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Hi-Country Bluegrass Festival coming to Arcosanti Saturday

Bluegrass fans will enjoy several bands, workshops, vendors and more this Saturday at Arcosanti. <br>Courtesy Photo

Bluegrass fans will enjoy several bands, workshops, vendors and more this Saturday at Arcosanti. <br>Courtesy Photo

When more than 800 people showed up for the first Hi-Country Bluegrass Festival at Arcosanti three years ago, organizers knew they had a popular new event.

Bluegrass fans love outdoor festivals, so the Arcosanti location is perfect with its protected outdoor amphitheater and great views.

"Bluegrass fans are great people," said Ben Sandoval, the festival emcee who also booked the bands. "You can have a bluegrass festival and when people leave, it's clean."

The weather for the outdoor festival has been widely variable so far. The first year was hot and sunny after the amphitheater lost its shade structure in a fierce wind, then an unusual snow hit the second year and forced the music indoors.

But this year, the amphitheater canopy is back and organizers have made other small changes for comfort, too. For example, people can buy alcohol near their seating and sit anywhere they want, instead of being confined to the upper deck. Vendors and Arcosanti's restaurant will sell food.

The festival runs from 10 a.m. to 6 p.m. Saturday, May 4.

It features six bands from the Valley of the Sun: James Reams & the Barnstormers, Back Porch Bandits, Greenwood Sidee, Traditional Bluegrass Reunion, Jam Pak Blues 'n Grass Neighborhood Band, and The Real Deal. The Potato Patch Band from Spring Valley had to cancel because of a band member's illness.

The Jam Pak Blues 'n' Grass Band will offer free workshops all day for children and adults on guitars, fiddles, banjos, dulcimers and washtub bass. They call it their "petting zoo." Just sign up when you arrive.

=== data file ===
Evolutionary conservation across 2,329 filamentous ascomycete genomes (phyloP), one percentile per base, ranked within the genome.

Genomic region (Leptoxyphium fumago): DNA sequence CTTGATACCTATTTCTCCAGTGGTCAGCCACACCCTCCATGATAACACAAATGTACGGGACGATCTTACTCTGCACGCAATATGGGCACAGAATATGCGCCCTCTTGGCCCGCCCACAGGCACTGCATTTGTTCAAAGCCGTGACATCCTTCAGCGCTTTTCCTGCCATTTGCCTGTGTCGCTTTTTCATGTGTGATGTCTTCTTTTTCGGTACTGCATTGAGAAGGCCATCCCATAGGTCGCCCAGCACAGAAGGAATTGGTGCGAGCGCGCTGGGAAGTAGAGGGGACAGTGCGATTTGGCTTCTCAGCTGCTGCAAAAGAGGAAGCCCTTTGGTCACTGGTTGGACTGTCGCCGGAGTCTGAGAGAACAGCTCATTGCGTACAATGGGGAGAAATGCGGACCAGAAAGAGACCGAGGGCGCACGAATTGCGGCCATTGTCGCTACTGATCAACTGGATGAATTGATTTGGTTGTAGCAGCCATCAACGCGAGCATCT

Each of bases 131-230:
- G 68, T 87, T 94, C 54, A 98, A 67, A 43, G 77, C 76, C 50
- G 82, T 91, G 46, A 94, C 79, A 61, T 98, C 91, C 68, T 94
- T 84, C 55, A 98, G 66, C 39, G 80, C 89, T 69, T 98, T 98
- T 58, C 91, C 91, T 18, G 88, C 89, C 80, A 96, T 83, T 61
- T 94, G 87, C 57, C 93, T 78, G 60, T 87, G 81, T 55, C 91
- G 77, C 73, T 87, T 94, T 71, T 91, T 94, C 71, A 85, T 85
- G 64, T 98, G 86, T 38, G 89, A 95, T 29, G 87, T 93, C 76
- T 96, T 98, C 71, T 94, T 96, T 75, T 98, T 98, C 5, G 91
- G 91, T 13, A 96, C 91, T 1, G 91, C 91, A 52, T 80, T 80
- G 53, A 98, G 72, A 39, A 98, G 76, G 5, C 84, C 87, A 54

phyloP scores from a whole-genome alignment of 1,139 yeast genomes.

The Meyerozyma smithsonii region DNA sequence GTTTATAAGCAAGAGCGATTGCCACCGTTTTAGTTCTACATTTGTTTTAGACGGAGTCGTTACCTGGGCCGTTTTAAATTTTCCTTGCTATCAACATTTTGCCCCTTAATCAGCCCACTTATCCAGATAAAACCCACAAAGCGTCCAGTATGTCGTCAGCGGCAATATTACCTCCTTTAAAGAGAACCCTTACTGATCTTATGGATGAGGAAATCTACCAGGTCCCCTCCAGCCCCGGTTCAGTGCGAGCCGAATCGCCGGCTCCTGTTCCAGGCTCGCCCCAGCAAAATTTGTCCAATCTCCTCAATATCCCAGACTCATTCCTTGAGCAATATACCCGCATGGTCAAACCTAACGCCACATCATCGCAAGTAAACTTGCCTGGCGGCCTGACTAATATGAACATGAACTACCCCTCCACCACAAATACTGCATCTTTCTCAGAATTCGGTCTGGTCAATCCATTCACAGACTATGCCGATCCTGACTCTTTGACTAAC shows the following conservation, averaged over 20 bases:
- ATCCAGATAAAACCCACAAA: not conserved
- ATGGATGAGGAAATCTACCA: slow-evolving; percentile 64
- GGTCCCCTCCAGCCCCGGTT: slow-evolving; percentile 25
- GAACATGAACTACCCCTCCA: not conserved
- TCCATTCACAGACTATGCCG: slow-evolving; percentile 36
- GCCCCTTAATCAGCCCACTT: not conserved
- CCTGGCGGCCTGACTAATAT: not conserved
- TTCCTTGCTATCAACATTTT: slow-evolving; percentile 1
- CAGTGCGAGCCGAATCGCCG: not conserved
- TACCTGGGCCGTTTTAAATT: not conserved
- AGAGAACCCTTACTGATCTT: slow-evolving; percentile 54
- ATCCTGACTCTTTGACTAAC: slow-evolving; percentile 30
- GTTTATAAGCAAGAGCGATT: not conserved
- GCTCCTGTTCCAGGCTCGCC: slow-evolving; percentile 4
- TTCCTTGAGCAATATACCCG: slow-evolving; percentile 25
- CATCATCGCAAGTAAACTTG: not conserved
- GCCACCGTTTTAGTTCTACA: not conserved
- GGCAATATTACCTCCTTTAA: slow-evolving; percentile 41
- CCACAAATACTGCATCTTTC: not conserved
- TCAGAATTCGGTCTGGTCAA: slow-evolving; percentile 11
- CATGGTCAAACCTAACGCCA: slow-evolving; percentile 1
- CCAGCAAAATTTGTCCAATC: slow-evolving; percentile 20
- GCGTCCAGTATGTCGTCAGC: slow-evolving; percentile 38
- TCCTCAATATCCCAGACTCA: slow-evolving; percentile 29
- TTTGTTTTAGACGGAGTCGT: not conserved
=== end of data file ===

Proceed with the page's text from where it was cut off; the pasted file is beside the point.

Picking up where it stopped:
Both Greenwood Sidee and The Real Deal formed after their members learned to play with the Jam Pak group.

The Arizona Highway 69 Chamber of Commerce started the non-profit festival, which was the brainchild of chamber President Ben Satran. He said it's the chamber's biggest fundraiser. Some of the proceeds support chamber activities and some goes to a Mayer High School scholarship.

If the festival's success continues, Satran would like to see it expand to two days in the future.

"It's a great collaboration with the Highway 69 Chamber," said Mary Hoadley, Arcosanti site coordinator. "We really didn't have bluegrass in our music series before, so it's a nice broadening of events.

"We like to see Arcosanti enlivened with fun and activities."

Emcee Sandoval, 79, has been organizing bluegrass festivals around Arizona since 1976, including those in Payson, Wickenburg and Blythe on the other side of the Colorado River.

A resident of Spring Valley, Sandoval is donating his time to the Highway 69 Chamber to show his support.

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